Amir Zarrinpar, MD, PhD
Associate Professor, Division of Gastroenterology
Director, Physician Scientist Training Program
University of California, San Diego
The gut microbiome, a vast community of microbes residing within our intestines, is intricately linked to our health and disease state. While live bacterial therapeutics (LBTs) have shown immense promise in reversing certain diseases, challenges persist in ensuring their survival and function within the luminal environment of conventionally raised (CR) hosts. In our recent study, we explored the potential of utilizing native Escherichia coli isolated from CR mice as viable chassis for transgene delivery. These bacteria were engineered to express specific functional genes and upon reintroduction, demonstrated sustained engraftment in the intestine. More intriguingly, the engineered native E. coli induced functional alterations that reversed pathological states in CR hosts even months post-administration. In this presentation, we delve deeper into the practical implications of this groundbreaking approach. Specifically, we shed light on how it provides a more nuanced understanding of the gut microbiome's role in aging. Furthermore, we'll illustrate its potential in paving the way for innovative therapeutic interventions for a number of diseases.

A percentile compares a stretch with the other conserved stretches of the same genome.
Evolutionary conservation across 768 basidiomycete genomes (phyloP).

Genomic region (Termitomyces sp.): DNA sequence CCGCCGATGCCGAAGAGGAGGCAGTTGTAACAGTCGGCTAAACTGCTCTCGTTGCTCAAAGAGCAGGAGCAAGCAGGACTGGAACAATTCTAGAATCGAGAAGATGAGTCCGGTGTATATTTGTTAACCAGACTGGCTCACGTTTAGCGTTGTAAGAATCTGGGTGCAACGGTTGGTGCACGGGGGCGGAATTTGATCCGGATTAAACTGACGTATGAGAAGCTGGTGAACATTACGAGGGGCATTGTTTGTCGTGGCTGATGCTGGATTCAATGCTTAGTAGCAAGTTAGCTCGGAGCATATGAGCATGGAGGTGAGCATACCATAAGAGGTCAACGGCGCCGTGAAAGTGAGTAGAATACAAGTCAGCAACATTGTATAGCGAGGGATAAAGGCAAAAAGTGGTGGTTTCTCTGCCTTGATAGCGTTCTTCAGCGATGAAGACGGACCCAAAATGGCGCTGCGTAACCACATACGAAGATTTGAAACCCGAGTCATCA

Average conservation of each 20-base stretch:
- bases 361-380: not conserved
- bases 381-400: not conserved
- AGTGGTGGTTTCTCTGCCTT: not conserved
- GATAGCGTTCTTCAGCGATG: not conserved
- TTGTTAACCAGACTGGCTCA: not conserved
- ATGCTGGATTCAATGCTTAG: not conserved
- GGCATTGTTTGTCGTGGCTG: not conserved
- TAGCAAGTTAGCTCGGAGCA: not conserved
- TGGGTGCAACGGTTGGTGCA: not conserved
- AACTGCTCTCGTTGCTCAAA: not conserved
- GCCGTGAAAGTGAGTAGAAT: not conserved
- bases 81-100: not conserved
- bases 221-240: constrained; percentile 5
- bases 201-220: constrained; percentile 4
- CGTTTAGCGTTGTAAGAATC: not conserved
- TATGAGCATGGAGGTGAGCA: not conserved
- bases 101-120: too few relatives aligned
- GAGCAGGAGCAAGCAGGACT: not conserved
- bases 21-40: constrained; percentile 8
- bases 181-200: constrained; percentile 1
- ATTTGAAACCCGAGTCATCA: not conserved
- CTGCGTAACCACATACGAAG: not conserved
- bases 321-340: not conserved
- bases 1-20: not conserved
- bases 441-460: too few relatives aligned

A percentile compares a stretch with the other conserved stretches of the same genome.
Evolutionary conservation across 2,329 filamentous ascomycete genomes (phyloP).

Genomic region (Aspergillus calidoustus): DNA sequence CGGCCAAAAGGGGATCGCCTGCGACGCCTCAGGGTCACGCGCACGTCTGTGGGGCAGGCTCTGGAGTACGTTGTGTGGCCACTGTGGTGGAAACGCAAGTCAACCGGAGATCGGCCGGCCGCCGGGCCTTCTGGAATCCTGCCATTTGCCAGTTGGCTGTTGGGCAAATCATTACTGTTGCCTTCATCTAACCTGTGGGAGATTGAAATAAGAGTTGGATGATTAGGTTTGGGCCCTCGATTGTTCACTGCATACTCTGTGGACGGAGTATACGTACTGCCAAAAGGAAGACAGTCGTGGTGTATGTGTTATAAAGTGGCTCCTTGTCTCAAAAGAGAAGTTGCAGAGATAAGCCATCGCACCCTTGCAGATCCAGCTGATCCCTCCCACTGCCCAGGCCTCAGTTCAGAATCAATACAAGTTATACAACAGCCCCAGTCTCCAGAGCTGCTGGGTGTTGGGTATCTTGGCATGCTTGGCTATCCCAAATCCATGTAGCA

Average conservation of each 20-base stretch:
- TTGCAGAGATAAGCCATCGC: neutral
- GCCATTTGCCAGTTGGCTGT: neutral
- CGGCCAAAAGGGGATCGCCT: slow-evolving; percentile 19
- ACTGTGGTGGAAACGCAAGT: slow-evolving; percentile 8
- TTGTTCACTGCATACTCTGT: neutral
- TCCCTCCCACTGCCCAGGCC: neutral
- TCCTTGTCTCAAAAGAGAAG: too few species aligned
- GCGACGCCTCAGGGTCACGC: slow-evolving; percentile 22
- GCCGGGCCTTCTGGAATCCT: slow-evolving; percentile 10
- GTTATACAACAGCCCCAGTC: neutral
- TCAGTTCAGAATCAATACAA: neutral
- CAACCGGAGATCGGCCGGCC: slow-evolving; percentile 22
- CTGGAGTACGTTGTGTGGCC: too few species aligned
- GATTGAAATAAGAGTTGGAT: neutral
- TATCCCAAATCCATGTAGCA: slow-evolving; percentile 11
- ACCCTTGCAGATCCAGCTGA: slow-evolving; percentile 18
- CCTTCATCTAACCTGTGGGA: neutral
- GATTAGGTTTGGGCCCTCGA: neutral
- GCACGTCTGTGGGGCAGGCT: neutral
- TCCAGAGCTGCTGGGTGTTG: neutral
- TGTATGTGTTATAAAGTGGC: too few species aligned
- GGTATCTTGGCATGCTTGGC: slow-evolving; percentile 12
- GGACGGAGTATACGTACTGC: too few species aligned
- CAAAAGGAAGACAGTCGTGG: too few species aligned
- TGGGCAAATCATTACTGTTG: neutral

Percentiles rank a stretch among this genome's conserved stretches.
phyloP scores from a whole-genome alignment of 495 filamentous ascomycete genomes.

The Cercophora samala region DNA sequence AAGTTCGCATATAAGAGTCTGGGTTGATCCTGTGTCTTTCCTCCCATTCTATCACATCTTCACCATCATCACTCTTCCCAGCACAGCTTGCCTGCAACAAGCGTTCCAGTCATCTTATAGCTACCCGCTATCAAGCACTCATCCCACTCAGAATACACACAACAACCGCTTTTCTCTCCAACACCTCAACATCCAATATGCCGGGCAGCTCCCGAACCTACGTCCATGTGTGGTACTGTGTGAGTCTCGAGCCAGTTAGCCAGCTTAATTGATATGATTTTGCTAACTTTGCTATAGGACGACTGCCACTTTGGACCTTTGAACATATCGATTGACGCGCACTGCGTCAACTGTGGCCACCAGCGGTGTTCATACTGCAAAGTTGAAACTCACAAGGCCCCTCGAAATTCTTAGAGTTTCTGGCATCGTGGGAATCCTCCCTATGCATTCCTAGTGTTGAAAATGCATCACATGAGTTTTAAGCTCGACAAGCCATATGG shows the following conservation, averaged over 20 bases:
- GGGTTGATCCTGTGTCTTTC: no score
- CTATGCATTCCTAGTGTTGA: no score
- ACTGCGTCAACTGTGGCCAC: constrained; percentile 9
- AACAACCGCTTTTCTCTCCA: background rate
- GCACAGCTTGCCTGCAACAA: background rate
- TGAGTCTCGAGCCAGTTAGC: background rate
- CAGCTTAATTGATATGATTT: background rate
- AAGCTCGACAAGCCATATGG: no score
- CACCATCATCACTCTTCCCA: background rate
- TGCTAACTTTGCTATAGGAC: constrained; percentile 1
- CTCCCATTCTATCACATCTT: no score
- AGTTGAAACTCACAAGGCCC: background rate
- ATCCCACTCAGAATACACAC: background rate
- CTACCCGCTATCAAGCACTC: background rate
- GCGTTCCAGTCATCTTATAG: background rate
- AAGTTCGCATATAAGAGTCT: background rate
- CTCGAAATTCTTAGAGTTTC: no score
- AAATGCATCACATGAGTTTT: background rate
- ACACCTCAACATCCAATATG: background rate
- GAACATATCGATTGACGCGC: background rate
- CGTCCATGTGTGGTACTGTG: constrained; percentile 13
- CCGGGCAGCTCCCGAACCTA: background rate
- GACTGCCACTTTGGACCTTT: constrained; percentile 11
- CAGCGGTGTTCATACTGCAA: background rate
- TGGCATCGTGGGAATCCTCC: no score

Dr. Amir Zarrinpar is a physician scientist and a practicing gastroenterologist with an interest in the connections between circadian biology, gut health, and the microbiome. His work primarily focuses on understanding the role these factors play in common conditions like obesity, diabetes, NAFLD, and other gut-related diseases. After obtaining his A.B degree from Harvard University, Dr. Zarrinpar continued his education at UC San Diego where he achieved his M.D./Ph.D. He further honed his clinical and research skills during his residency, fellowship here at UC San Diego, and performing his postdoctoral work at the Salk Institute, working on the role of circadian biology in metabolism under the guidance of Satchin Panda. His recent studies have explored the potential of the gut microbiome in health and disease management. One notable finding from his team, detailed how engineered gut bacteria can impact host health. On the clinical side, he's been actively involved in the weight control program at the VA San Diego. His work has garnered support from several organizations, including the NIDDk, NHLBI, NCI, NIBIB, NIAID, and NIMH, as well as several foundation awards, including most recently the LItwin IBD Pioneers Award. He was recently recognized by the physician scientist community with an election to the American Society of Clinical Investigators.